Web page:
United States
Selected Issues

This Selected Issues paper focuses on U.S. potential growth in the aftermath of the crisis. It discusses recent productivity developments in the nonfarm business sector. The paper uses back-of-the envelope calculations to gauge the effect of diminished financial sector activity on GDP growth in coming years. A simple production function framework is used to give a long view of key factors explaining potential GDP growth in the United States in the last 30 years and explore possible developments in the next few years.


This Selected Issues paper focuses on U.S. potential growth in the aftermath of the crisis. It discusses recent productivity developments in the nonfarm business sector. The paper uses back-of-the envelope calculations to gauge the effect of diminished financial sector activity on GDP growth in coming years. A simple production function framework is used to give a long view of key factors explaining potential GDP growth in the United States in the last 30 years and explore possible developments in the next few years.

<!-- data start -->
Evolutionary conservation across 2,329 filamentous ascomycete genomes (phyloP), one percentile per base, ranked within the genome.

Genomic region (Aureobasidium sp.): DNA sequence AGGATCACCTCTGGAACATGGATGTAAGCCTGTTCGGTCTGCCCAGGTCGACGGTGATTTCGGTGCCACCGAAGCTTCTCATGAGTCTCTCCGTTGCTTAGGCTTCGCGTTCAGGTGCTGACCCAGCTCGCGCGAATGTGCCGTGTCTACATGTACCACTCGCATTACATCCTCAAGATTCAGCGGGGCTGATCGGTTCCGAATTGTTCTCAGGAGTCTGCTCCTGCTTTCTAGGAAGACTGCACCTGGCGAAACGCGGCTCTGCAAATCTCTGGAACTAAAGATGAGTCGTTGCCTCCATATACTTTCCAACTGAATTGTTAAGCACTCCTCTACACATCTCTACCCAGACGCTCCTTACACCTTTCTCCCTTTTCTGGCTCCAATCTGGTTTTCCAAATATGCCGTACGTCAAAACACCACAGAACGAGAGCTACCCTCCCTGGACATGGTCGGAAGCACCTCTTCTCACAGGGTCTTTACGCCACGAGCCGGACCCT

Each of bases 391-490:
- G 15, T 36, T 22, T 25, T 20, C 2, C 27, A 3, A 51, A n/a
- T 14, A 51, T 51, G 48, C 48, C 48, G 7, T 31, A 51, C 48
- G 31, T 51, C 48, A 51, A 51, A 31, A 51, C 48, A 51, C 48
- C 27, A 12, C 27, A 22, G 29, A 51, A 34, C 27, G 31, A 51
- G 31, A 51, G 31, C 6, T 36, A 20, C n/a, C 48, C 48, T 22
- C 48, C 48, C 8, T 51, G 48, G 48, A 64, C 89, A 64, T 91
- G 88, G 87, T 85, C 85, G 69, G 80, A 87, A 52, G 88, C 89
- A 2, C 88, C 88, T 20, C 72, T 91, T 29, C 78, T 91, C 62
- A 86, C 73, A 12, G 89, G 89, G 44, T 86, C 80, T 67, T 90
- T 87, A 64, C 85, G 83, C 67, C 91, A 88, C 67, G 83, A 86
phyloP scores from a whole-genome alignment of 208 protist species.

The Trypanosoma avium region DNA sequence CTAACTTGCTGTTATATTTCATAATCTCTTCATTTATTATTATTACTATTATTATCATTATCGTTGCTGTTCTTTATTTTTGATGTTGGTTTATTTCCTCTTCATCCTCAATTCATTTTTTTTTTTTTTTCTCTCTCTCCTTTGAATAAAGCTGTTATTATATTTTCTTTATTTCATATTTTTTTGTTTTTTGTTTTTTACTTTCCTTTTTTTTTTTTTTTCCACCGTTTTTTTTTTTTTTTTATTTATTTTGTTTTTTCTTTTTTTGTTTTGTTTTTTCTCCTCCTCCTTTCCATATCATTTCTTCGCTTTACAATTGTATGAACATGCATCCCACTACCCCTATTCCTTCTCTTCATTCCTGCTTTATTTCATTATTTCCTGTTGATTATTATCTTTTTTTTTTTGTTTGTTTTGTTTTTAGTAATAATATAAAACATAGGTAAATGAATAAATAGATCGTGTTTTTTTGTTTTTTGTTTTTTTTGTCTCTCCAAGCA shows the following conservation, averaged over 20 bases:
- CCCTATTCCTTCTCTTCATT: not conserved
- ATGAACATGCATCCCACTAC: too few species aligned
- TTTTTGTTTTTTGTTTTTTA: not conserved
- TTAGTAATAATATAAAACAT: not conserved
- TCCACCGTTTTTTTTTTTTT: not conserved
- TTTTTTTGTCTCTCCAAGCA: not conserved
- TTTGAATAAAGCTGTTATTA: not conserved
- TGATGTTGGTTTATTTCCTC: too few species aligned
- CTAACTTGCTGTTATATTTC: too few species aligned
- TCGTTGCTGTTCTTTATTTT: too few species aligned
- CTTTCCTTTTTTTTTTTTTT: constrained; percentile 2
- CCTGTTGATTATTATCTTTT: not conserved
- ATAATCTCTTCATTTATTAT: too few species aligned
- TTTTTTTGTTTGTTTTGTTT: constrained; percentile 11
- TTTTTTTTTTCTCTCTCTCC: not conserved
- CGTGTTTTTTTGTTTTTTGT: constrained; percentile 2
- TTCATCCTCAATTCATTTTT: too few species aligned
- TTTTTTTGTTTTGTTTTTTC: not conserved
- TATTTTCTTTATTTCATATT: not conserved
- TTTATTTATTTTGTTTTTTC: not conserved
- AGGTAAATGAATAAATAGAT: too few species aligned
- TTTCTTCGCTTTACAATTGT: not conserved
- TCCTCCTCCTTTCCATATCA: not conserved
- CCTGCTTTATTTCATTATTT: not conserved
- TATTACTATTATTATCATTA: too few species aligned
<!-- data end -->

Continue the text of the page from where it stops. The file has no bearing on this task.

I. U.S. Potential Growth in the Aftermath of the Crisis

Natalia Barrera, Marcello Estevão, and Geoffrey Keim

A. Introduction

1. Financial intermediation facilitates economic activity by allocating capital among different users; thus, financial activity is positively correlated with economic growth. Indeed, shocks to financial conditions seem to cause variations in real activity. That was likely the case in the United States between the mid-1990s and the mid-2000s, when a surge in securitization seems to have contributed to the simultaneous economic boom. Similarly, economic activity first slowed, and then cratered after the Lehman bankruptcy in September 2008 amid the ensuing overall tightening in financial conditions.

2. Looking forward, tighter financial conditions, together with economic restructuring, will slow U.S. potential growth.1 The protracted recession and tighter financial conditions will hurt investment and, thus capital accumulation, and the resulting high and more-persistent-than-usual unemployment rates will affect equilibrium rates of unemployment—both lowering potential growth. These factors will add to the downward pressure on potential growth from trends in labor force participation (driven mostly by demographics) and average hours worked per employee (a secular trend). Taking all into consideration, this chapter predicts that potential growth rates in the United States will fall below 2 percent in the coming years before rising slowly to about 2 percent by 2014.